The summer wave of the coronavirus in Germany is already pushing hospitals to the breaking point, and the death toll of 700 per week is 12 times higher than at the same time a year ago. Despite this, the government is preparing for an even greater wave of deaths. The package of measures announced Wednesday by Health Minister Karl Lauterbach (Social Democratic Party, SPD) and Justice Minister Marco Buschmann (Liberal Democratic Party, FDP) is not an infection control law, but an epidemic-spreading law.
The provisions, which are to replace the current Infection Protection Act that expires on September 23, represent a further relaxation of the measures that have been in place until now. The only two measures that will still be mandatory nationwide in the future are a requirement to wear a mask on long-distance public transport, in hospitals and care facilities, and “3G” regulations (vaccinated, recovered or tested) in hospitals and care facilities.
On paper, the individual German states are allowed to take certain other measures—mandatory mask wearing on local public transport, mandatory testing, and mandatory use of masks in schools, restaurants and cultural institutions (from which vaccinated and recovered persons are excluded, however). But the experience of the pandemic to date has shown that state-specific coronavirus measures are generally not applied.
States may only enact measures beyond the limited ones mentioned in the law if there is a threat of overburdening the health care system or critical infrastructure. In plain language, infection can run through the population up until the health care system is on the verge of collapse or the maintenance of capitalist profit maximization is in jeopardy.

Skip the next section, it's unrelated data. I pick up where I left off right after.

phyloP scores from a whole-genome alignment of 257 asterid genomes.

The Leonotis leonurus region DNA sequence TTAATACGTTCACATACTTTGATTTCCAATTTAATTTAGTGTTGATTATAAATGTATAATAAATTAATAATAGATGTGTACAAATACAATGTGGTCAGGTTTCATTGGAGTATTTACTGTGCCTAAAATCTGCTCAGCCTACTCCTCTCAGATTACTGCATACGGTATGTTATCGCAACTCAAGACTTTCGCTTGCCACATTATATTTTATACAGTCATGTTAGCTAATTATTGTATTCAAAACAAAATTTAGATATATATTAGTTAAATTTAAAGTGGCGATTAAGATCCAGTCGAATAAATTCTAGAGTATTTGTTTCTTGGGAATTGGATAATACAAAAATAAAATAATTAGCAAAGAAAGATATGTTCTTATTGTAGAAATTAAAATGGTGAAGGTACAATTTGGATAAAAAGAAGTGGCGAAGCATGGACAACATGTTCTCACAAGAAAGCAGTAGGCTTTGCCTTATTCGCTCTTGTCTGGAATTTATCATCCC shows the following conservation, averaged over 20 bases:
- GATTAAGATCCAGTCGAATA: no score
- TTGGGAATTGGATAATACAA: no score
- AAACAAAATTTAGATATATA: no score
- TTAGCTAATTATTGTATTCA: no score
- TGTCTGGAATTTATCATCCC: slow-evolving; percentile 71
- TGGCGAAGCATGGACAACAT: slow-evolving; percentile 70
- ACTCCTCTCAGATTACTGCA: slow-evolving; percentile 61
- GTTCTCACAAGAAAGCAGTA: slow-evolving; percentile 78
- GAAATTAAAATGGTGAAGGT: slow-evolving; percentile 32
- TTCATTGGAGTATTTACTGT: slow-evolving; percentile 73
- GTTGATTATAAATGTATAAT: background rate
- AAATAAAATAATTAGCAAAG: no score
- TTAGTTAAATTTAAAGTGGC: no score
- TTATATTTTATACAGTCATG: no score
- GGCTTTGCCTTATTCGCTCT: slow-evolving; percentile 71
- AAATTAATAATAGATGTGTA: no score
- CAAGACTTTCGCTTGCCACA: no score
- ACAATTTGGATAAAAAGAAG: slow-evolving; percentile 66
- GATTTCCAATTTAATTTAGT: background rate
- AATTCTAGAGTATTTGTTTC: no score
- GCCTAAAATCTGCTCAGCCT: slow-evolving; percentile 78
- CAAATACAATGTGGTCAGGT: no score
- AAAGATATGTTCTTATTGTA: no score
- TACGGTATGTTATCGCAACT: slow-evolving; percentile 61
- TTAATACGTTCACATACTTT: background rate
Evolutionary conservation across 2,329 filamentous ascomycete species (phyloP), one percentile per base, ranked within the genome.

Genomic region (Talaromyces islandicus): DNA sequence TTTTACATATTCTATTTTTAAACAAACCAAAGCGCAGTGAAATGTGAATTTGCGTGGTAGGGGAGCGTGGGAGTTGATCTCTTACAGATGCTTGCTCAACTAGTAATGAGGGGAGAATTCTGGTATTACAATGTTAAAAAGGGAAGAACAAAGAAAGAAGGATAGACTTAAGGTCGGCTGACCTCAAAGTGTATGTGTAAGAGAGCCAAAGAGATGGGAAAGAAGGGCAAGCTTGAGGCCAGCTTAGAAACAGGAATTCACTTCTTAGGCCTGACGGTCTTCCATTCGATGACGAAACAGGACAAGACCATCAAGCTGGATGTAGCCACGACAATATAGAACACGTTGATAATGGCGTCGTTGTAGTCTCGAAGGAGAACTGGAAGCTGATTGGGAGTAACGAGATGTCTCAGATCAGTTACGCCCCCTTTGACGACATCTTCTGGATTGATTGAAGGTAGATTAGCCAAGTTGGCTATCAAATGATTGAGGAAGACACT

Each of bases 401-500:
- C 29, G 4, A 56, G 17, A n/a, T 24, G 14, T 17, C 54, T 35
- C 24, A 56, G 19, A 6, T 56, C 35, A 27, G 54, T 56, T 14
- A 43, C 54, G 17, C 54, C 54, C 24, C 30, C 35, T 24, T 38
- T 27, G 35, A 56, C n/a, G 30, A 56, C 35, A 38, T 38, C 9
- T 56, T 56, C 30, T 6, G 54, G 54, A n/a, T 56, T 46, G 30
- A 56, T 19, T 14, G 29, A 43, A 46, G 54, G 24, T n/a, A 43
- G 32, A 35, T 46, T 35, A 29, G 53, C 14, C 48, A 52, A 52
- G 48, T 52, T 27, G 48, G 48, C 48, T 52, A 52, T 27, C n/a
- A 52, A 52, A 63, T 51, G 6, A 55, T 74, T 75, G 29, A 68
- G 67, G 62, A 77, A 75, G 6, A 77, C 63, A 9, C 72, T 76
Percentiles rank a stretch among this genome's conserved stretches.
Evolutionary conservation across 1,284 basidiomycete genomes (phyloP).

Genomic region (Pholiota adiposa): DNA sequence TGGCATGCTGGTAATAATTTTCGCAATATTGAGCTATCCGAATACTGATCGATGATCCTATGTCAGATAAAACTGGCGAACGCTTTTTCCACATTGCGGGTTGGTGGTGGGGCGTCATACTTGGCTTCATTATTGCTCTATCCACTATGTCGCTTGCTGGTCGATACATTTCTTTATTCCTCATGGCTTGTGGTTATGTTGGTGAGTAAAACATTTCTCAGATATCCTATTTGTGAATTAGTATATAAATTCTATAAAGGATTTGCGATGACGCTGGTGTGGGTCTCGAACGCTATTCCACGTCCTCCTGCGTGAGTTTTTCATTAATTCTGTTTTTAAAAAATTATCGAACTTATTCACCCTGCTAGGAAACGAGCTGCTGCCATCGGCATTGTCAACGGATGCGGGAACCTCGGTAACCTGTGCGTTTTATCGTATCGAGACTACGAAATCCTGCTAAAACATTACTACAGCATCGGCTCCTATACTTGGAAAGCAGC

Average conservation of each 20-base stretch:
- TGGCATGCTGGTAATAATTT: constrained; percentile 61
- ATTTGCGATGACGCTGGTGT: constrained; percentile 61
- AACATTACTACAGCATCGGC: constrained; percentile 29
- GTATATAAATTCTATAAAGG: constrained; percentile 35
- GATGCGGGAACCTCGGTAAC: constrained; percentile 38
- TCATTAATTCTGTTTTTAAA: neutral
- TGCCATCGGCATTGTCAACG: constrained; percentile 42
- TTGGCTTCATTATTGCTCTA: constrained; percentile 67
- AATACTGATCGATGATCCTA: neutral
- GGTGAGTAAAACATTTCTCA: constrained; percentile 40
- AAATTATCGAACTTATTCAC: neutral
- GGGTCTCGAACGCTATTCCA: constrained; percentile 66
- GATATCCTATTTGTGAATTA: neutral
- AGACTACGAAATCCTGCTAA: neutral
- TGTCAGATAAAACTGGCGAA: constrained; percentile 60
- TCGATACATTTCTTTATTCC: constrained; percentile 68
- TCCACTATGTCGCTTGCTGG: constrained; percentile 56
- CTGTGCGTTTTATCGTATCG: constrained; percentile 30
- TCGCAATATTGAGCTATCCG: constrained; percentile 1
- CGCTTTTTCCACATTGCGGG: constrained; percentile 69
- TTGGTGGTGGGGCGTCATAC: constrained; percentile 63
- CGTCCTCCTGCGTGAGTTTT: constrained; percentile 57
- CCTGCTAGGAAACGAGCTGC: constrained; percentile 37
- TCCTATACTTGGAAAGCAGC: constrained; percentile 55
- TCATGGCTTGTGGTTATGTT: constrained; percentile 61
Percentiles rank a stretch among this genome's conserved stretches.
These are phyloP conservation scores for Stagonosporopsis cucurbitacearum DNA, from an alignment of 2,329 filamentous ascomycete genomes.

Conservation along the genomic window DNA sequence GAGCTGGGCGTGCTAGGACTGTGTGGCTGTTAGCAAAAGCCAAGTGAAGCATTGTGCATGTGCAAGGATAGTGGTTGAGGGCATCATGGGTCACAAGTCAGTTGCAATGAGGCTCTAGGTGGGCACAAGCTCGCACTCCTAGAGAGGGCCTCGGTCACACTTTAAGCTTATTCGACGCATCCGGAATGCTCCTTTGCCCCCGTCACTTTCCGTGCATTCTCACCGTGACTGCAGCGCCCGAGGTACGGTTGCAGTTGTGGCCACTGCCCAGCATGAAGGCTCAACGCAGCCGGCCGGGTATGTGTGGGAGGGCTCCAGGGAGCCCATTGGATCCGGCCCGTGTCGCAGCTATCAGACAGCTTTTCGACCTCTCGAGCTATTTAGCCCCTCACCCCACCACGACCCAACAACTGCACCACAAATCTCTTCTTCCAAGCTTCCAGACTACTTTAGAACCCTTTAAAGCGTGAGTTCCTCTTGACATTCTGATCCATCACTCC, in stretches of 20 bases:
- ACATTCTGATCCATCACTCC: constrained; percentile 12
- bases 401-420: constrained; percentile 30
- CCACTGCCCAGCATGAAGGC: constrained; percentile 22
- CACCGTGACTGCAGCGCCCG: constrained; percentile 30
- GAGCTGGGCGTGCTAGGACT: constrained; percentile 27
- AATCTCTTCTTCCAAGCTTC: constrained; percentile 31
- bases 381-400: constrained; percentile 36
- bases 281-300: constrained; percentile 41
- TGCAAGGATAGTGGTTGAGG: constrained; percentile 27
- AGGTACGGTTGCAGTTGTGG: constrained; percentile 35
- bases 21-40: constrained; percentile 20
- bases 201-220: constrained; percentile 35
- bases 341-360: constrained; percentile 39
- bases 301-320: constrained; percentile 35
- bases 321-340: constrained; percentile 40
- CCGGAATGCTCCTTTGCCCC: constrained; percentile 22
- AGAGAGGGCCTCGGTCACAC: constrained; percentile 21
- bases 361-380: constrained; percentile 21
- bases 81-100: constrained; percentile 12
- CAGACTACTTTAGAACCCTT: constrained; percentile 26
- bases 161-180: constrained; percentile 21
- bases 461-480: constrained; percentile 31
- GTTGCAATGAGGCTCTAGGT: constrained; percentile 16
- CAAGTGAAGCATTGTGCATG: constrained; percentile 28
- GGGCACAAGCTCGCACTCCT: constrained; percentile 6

But even then, no action would be taken that might interfere with profit accumulation. “All these things that are understood by the term lockdown—curfews, plant closures, school closures—all these things, we don’t think are appropriate anymore,” Bushman declared, summing up the viewpoint of the entire ruling class.
The new Infection Protection Act is to apply until next Easter. This means that even if there is an unprecedented wave of deaths in the winter, no new measures will be taken.
In fact, a fatal wave is already occurring this summer. Although the official 7-day incidence rate has recently dropped somewhat to 451 per 100,00 inhabitants due to the summer vacation, it threatens to rise again even more with the end of the travel season and the return to schools. Nevertheless, 137 districts have an incidence level above 500, and one is even above 1,000.
However, the officially reported incidences have long since ceased to reflect the actual numbers infected. Testing is now only mandatory in very few areas, testing capacities have been cut across the board, and even free public tests have been abolished. The extremely high test-positive rate of 54 percent also underscores the enormous number of unreported cases.
The actual extent of infections can be guessed at, among other things, by the growing number of outbreaks in medical treatment facilities as well as in nursing homes and those for the elderly. In these, there were 150 outbreaks last week (144 in the previous week) and 26 deaths. In nursing homes and homes for the elderly, there were 370 outbreaks (305 the previous week) and 58 deaths.
The burden on hospitals also shows the seriousness of the situation: the adjusted hospitalization incidence rate has been stagnant at 12.5 for several days, equivalent to 10,000 hospitalizations per week. The number of patients receiving intensive care continues to rise and now stands at 1,395, with 457 ICUs currently reporting limited operations, 331 partially limited operations and only 385 regular operations.